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Recovery Manager for AD 10.2.2 - User Guide

Overview Getting started
Permissions required to use Recovery Manager for Active Directory Recovery Manager Console Getting and using help Configuring Windows Firewall Using Computer Collections Hybrid Recovery with On Demand Recovery Managing Recovery Manager for Active Directory configuration Licensing
Backing up data
Permissions required for the Backup operation Managing Backup Agent Using a least-privileged user account to back up data Using Managed Service Accounts Active Directory backups vs Windows System State backups Creating BMR and Active Directory backups Using the Backup Wizard Retrying backup creation Enabling backup encryption Backing up AD LDS (ADAM) Backing up cross-domain group membership Backing up distributed file system (DFS) data Backup scheduling Setting performance options Setting advanced backup options Unpacking backups Using e-mail notification Viewing backup creation results
Restoring data
Getting started with Active Directory recovery Managing deleted or recycled objects Restoring backed up Active Directory components Integration with Change Auditor for Active Directory Using granular online restore Restoring AD LDS (ADAM) Selectively restoring Active Directory object attributes Restoring objects in an application directory partition Restoring object quotas Restoring cross-domain group membership Performing a restore without having administrator privileges Reports about objects and operations Using complete offline restore Offline restore implications Restoring SYSVOL authoritatively Performing a granular restore of SYSVOL Recovering Group Policy Restoring data from third-party backups Using the Extract Wizard Restoring passwords and SID history
Full Replication Consolidating backup registration data Monitoring Recovery Manager for Active Directory Using Management Shell Collecting diagnostic data for technical support Appendices
Frequently asked questions Best practices for using Computer Collections Best practices for creating backups Ports Used by Recovery Manager for Active Directory Backup Wizard Online Restore Wizard Online Restore Wizard for AD LDS (ADAM) Group Policy Restore Wizard Repair Wizard Extract Wizard Technical characteristics Events generated by Recovery Manager for Active Directory

Removing a Backup Agent entry from the Backup Agent Management node

You can selectively remove Backup Agent entries from the list provided in the Backup Agent Management node. Removing a Backup Agent entry from that list does not affect the corresponding preinstalled agent instance in any way. Rather, it removes the agent’s registration information from the Recovery Manager Console.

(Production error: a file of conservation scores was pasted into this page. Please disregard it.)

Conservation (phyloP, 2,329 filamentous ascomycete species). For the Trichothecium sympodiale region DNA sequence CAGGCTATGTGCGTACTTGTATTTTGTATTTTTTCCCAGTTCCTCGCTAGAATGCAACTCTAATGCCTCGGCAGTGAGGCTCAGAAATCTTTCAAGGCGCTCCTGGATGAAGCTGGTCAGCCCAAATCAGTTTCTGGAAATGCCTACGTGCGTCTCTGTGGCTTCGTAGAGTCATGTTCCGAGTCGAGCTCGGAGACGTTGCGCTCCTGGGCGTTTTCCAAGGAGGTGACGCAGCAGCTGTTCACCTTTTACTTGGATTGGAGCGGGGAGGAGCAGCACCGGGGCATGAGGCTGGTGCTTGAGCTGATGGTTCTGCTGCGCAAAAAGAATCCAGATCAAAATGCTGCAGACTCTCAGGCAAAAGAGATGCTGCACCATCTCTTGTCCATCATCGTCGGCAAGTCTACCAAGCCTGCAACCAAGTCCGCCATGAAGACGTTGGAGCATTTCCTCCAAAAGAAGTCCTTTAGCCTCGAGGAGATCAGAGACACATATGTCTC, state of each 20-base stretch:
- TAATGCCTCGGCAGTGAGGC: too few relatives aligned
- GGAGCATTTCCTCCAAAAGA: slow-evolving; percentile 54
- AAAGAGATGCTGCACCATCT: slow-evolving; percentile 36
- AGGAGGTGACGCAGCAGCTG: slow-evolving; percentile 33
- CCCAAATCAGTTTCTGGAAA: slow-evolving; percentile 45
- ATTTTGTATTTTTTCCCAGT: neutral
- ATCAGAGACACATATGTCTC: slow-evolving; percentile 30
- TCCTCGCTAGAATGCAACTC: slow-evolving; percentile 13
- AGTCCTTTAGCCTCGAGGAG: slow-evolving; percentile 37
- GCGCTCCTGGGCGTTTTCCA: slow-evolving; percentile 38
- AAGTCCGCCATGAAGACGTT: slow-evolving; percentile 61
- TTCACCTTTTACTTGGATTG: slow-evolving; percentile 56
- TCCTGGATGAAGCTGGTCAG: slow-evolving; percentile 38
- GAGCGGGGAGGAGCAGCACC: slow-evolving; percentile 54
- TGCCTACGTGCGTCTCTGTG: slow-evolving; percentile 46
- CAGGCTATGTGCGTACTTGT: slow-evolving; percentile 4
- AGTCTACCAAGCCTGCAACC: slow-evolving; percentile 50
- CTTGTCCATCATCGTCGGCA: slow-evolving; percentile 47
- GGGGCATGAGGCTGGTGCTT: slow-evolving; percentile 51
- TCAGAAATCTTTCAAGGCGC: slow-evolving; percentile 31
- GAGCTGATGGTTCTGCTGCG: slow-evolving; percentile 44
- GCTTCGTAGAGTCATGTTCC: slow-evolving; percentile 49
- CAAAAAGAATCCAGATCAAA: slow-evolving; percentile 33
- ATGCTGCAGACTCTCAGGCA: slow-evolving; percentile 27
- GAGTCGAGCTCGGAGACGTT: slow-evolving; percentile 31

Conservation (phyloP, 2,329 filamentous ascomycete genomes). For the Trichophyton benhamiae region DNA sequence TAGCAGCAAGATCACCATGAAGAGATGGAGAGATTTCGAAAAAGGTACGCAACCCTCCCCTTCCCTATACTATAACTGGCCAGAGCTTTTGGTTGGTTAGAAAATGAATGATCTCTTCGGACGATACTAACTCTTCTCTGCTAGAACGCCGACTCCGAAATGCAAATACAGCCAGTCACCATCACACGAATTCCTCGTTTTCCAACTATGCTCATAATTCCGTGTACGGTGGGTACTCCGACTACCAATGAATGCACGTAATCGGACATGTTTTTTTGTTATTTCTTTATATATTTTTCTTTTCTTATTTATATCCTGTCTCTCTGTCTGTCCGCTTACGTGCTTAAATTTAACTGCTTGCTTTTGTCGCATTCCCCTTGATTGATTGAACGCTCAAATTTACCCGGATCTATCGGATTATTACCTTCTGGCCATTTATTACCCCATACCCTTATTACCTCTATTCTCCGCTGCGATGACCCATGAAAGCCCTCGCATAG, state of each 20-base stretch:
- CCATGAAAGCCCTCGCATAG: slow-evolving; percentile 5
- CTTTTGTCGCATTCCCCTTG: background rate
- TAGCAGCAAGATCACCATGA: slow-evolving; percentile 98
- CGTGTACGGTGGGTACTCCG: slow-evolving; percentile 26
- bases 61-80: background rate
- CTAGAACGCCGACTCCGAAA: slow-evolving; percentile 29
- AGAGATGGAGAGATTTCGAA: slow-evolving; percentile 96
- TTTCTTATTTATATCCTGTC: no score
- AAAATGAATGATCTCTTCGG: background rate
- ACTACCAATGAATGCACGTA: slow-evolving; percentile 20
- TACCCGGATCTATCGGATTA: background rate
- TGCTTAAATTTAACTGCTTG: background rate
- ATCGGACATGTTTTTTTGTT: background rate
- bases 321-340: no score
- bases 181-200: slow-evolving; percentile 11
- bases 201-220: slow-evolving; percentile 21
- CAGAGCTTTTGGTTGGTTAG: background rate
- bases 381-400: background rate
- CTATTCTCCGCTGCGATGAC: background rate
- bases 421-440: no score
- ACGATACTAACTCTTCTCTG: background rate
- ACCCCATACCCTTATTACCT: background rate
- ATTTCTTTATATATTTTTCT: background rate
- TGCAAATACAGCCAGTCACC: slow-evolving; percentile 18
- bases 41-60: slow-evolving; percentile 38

You may want remove a Backup Agent entry from the list when, for example, you have uninstalled the corresponding Backup Agent instance from the computer without using the Recovery Manager Console, and the agent entry remained in the Backup Agent Management node.

To remove a Backup Agent entry
  1. In the Recovery Manager Console tree, select the Backup Agent Management node.

  2. In the right pane, right-click the Backup Agent entry you want to remove from the list.

  3. From the shortcut menu, select Remove from List.


Using a least-privileged user account to back up data

You can configure Recovery Manager for Active Directory (RMAD) to back up data in an Active Directory® domain under a least-privileged user account. A least-privileged user account is an account that has no other permissions except for those required to back up data with RMAD.

Using a least-privileged account to back up Active Directory® offers greater protection from unwanted changes to your Active Directory® environment, security attacks, or unsolicited access to sensitive documents or settings.

To run backup operations under a least-privileged user account, in the domain you want to back up, create an Active Directory® group named RMAD Backup Operators. Add the least-privileged user account you want to that group, and then preinstall the Backup Agent in the domain. As a result, members of the RMAD Backup Operators group are automatically granted the necessary permissions to back up data in the domain with RMAD.

To use a least-privileged user account for backup operations
  1. In the Active Directory® domain you want to back up, create a new Active Directory® group with the following name: RMAD Backup Operators

  2. To the RMAD Backup Operators group, add the least-privileged user account under which you want to back up the domain.

  3. On the domain controllers you want to back up, preinstall the Backup Agent version supplied with this release of RMAD.

    Make sure you first create the RMAD Backup Operators group, and then install the Backup Agent in the domain. During its installation, the agent locates that group and saves the group SID in the registry. Then the Backup Agent uses this group SID to check that the user account is a member of the RMAD Backup Operators group.

    If the Backup Agent supplied with this release is already preinstalled, you can repair the agent’s installation so that the agent could locate the RMAD Backup Operators group.

  4. Add the domain controllers on which you preinstalled the Backup Agent to a new Computer Collection.

  5. In the Computer Collection properties, on the Agent Settings tab, do the following:

    • Specify to access the Backup Agent with the least-privileged account you have added to the RMAD Backup Operators group.

    • Select the check box to use preinstalled Backup Agent. For more information, see Agent Settings tab subsection in Properties for an existing Computer Collection.

  6. Back up the Computer Collection.


Using Managed Service Accounts

Recovery Manager for Active Directory (RMAD) supports MSA/gMSA accounts for:

  • Scheduled backups - the account can be specified for scheduled tasks in the Computer Collection properties on the Schedule tab or in Task Scheduler.

  • Scheduled replication tasks (Fault Tolerance)

MSA/gMSA account requirements: